Footnote Review

Rivalry in the field of Talmudic studies may not seem like the most compelling premise for a feature film but perhaps the greatest surprise in Joseph Cedar’s Footnote is that the basics of the story, embittered personal politics and family divides amongst Talmudic scholars, is by far the film’s greatest strength.

At the centre of the confusion and resentment that provides the film’s reasonably brisk forward narrative drive are father, Eliezer Shkolnik (Shlomo Bar-aba), and son, Uriel Shkolnik (Lior Ashkenazi); the former a washed up scholar who clings to a footnote in his past and the latter a successful and dare I say hip young Talmudic professor. Eliezer looks down on his son’s work, believing it to be lacking real substance whilst the son struggles to connect to his curmudgeon father who seems unable to connect with the world around him.

Writer/director Joseph Cedar does a reasonable job of fleshing out these two lead characters and there is even a point at which the focus switches from father to son quite effortlessly, providing the audience with a differing view of the story and at it is also at this point that the film settles into its stride a little more strongly. By this point though far too much damage has already been done by Cedar in his unnecessarily dopey stylistic choices. These are perhaps intended to signpost that Footnote is something of a black comedy rather than a po-faced scholarly drama but there is surely no chance of it being misread in this way and instead the style feels like Cedar over explaining a joke that is only mildly amusing to begin with. Throwing a lot of visual absurdity at the screen in the opening thirty minutes Cedar uses on-screen text, split screens and side wipes that add nothing and strip a lot away, making the whole venture feel more preposterous and flimsy.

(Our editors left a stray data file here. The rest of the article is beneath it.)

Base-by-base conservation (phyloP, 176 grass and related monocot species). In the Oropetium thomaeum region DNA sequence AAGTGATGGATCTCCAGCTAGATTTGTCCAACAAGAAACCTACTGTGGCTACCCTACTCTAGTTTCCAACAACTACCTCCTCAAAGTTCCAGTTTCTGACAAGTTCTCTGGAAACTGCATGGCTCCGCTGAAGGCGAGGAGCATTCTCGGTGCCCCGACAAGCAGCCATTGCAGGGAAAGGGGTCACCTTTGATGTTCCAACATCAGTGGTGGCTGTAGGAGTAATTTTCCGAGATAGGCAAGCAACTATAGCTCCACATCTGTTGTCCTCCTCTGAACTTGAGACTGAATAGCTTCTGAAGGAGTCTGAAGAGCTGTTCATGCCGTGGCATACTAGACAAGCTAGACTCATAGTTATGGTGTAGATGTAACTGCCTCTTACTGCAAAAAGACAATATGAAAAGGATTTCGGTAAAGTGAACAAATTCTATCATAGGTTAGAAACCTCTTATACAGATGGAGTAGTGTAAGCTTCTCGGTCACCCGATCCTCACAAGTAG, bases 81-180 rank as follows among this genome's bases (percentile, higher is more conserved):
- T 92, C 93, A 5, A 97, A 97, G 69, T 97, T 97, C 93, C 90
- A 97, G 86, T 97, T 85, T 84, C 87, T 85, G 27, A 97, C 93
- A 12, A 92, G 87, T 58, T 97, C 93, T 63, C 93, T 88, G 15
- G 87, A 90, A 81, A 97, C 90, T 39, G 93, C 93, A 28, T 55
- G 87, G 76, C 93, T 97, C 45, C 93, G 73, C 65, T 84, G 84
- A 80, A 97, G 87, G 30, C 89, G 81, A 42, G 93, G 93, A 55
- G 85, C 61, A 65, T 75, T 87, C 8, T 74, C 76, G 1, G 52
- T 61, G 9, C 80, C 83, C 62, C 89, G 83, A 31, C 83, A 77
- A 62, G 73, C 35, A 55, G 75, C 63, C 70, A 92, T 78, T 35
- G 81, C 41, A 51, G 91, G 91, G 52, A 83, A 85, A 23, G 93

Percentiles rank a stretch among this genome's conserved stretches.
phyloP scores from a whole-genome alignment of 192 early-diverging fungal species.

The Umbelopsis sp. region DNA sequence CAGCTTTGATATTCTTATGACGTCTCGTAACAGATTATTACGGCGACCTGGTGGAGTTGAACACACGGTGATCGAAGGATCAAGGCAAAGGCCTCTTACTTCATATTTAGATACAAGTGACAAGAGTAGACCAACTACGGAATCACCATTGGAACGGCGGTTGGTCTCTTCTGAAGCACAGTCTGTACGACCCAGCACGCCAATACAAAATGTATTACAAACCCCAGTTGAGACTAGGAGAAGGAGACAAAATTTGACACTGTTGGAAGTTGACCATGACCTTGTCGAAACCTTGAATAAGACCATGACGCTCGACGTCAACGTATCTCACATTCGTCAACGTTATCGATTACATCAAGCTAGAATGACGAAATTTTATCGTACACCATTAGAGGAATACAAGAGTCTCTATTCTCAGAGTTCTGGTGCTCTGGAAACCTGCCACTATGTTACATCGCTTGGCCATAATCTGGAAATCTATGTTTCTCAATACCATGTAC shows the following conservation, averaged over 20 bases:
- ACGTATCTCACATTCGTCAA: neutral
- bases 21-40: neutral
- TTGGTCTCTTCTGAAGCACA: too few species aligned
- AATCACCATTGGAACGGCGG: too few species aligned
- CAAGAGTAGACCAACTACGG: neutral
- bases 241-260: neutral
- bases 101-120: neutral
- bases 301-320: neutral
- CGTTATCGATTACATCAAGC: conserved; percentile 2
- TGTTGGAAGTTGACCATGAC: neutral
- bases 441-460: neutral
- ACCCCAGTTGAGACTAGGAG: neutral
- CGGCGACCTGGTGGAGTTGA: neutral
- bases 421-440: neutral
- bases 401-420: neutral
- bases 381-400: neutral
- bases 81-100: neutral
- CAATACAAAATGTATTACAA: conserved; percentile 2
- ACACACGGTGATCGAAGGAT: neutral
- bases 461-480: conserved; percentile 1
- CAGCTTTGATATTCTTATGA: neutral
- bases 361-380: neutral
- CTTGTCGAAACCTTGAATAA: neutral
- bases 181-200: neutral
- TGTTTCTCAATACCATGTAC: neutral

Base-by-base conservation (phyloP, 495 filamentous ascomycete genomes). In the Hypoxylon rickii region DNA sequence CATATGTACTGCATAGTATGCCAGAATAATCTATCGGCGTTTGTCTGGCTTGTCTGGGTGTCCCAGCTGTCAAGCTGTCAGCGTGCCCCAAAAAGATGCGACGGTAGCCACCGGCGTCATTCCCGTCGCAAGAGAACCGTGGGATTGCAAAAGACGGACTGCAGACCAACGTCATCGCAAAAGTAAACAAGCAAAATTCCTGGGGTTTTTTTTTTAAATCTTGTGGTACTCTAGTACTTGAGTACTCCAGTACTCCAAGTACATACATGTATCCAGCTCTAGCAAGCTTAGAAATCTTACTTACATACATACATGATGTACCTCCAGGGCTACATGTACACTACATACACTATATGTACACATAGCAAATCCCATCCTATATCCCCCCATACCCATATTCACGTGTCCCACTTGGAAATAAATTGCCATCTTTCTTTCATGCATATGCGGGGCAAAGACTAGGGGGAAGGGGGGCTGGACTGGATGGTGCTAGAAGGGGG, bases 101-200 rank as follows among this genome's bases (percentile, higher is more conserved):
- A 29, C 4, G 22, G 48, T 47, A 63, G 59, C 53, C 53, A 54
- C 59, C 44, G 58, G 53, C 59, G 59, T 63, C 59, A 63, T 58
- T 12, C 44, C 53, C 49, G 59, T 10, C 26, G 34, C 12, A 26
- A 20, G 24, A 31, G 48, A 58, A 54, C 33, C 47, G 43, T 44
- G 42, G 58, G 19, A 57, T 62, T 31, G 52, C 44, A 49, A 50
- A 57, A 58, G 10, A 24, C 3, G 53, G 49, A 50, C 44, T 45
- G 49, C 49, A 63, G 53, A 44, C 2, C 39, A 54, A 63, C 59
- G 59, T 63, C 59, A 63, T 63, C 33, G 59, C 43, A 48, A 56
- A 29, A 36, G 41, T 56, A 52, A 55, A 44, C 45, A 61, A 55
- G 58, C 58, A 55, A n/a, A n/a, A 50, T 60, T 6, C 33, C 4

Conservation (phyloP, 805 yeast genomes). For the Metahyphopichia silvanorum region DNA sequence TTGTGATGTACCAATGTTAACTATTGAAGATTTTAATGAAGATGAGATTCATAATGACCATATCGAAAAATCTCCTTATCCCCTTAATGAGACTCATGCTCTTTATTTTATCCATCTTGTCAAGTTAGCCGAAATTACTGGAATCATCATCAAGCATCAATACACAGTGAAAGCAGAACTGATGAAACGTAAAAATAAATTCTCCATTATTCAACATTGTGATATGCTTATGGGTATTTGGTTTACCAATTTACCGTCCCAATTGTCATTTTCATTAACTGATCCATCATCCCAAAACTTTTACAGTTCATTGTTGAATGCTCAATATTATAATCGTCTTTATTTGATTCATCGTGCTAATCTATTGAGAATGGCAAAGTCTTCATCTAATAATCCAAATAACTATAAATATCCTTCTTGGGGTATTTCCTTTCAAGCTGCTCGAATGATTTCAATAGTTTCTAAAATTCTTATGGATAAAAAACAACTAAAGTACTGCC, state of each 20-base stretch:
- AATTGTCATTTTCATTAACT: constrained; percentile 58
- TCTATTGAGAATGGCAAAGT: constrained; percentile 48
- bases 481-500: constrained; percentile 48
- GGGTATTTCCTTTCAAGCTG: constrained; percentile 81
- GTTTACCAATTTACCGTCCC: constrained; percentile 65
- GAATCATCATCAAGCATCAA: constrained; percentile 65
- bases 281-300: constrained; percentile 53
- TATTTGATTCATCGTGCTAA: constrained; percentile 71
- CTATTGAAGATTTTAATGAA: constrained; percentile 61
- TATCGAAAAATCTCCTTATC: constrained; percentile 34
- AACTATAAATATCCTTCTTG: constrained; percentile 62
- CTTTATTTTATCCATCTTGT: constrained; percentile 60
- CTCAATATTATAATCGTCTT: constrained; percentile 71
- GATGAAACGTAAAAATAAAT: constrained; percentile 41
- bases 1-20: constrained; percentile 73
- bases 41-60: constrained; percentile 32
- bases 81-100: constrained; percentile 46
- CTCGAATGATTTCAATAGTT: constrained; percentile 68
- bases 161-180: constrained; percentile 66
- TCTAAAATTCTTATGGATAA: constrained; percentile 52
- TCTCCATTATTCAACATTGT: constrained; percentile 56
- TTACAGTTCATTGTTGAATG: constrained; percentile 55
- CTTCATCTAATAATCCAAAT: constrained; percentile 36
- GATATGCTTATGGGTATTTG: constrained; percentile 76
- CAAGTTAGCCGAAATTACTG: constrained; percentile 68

The biggest culprit in Footnote’s downfall though is not the visual hooey but the bizarre aural disaster of a score that accompanies the film. Ludicrously invasive throughout the score is so misjudged that it becomes an (unintentionally) hilarious addition to some of the more off the rail sequences. Surely never before has a scene of a man walking down a narrow corridor been scored with such bombastic and excessive grandeur. Things fall apart at crucial moments too, when for instance Eliezer begins to piece together the truth behind an award at the centre of the film’s main conflict. Cut to a whip panning montage of Eliezer putting the pieces together with an increasingly alarmed look on his face, whilst the soundtrack blasts out like an epic sea battle is taking place.

Shlomo Bar-aba as Eliezer is quite wonderful though, despite the often derailing direction, as the gloomy and occasionally vitriolic patriarch and Lior Ashkenazi too impresses as the conflicted son often just trying to do the right thing. What’s so striking though is that two fine actors playing interesting characters in an oddly compelling story is not enough to save Footnote from being a messy film that does little too impress.

This review was originally posted at HeyUGuys.